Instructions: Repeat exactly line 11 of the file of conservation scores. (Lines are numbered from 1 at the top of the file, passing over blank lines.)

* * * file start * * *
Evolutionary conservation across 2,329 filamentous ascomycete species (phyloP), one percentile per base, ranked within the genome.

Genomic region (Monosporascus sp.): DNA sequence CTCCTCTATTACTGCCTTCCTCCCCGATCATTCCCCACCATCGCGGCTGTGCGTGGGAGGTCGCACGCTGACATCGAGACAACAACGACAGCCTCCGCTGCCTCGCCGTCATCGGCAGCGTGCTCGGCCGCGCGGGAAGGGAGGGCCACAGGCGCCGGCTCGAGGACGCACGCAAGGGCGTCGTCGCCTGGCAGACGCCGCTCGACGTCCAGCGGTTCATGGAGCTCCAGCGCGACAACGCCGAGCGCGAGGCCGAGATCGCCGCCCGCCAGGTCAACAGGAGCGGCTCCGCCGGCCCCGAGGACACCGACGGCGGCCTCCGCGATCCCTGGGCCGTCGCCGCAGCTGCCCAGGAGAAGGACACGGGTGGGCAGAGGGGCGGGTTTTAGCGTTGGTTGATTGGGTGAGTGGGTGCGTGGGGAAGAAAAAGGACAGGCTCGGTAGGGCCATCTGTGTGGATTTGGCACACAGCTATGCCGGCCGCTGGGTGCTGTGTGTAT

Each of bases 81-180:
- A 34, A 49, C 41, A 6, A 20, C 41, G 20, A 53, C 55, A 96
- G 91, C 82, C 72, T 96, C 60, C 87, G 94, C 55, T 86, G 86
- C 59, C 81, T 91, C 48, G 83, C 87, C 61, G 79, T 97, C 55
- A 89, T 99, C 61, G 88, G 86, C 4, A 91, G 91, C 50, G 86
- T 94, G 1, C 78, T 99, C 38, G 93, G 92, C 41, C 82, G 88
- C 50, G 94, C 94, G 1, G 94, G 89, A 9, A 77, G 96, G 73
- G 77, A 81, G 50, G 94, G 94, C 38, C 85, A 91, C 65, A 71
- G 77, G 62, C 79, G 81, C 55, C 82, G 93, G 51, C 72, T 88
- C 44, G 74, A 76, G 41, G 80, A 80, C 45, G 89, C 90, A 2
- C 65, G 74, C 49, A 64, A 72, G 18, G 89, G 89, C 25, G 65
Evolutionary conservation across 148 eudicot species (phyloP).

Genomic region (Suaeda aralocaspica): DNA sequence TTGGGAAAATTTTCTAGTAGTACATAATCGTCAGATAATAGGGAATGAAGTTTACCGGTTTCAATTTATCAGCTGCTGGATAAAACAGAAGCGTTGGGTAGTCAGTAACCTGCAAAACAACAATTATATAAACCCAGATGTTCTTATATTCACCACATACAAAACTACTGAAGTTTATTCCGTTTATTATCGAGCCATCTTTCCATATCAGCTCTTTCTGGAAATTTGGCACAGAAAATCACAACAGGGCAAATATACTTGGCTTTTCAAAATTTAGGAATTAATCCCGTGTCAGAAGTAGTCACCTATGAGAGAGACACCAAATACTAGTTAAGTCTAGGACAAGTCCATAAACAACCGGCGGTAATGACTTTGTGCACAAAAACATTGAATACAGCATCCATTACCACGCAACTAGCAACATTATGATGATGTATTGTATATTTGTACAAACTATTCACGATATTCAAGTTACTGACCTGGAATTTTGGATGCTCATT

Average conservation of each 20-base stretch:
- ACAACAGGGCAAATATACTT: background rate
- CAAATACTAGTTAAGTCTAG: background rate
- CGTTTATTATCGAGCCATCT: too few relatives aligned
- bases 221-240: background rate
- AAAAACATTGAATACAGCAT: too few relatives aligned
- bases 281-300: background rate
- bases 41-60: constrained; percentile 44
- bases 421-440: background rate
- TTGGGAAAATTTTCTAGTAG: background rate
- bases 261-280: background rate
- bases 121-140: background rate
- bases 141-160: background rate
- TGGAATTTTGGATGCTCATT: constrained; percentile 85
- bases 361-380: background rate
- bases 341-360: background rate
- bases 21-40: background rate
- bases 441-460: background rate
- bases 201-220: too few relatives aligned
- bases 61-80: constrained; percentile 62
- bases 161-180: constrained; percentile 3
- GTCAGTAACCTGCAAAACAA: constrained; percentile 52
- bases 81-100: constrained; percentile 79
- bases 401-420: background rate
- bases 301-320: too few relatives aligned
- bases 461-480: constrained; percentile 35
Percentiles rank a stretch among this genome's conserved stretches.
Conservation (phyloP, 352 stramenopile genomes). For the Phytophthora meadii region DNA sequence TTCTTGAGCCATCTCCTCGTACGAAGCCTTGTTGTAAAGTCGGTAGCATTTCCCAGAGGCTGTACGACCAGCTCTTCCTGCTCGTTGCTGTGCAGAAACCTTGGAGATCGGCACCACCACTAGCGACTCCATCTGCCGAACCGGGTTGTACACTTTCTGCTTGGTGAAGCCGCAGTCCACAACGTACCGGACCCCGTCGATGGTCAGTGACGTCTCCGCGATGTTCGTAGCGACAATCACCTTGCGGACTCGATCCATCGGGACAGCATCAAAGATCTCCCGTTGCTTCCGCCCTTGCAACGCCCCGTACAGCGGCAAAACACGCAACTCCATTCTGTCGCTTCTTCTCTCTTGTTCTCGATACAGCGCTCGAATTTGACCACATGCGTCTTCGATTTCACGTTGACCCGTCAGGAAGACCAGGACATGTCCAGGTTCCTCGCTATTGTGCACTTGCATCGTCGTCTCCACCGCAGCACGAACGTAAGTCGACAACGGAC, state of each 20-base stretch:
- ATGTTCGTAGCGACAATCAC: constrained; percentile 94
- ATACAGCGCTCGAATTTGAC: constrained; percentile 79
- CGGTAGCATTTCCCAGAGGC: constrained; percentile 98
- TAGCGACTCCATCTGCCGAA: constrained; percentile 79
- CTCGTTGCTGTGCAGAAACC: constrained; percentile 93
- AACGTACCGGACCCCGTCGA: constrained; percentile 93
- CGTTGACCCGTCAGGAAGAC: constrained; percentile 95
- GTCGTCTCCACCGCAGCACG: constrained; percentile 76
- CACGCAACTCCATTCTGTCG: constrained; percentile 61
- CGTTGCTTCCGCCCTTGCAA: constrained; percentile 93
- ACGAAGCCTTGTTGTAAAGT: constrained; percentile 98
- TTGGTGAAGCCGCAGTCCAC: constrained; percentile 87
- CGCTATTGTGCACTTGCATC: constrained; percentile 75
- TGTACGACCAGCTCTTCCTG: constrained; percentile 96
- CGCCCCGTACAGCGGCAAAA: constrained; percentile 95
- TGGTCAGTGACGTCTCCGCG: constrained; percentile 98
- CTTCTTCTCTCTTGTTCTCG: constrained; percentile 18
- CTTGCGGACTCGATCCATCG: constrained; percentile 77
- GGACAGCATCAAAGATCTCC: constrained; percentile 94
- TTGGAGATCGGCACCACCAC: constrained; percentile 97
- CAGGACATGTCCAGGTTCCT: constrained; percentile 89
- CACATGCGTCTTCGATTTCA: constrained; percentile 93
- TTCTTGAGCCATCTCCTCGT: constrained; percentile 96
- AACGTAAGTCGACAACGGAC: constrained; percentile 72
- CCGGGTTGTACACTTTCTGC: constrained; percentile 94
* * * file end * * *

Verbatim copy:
- G 77, G 62, C 79, G 81, C 55, C 82, G 93, G 51, C 72, T 88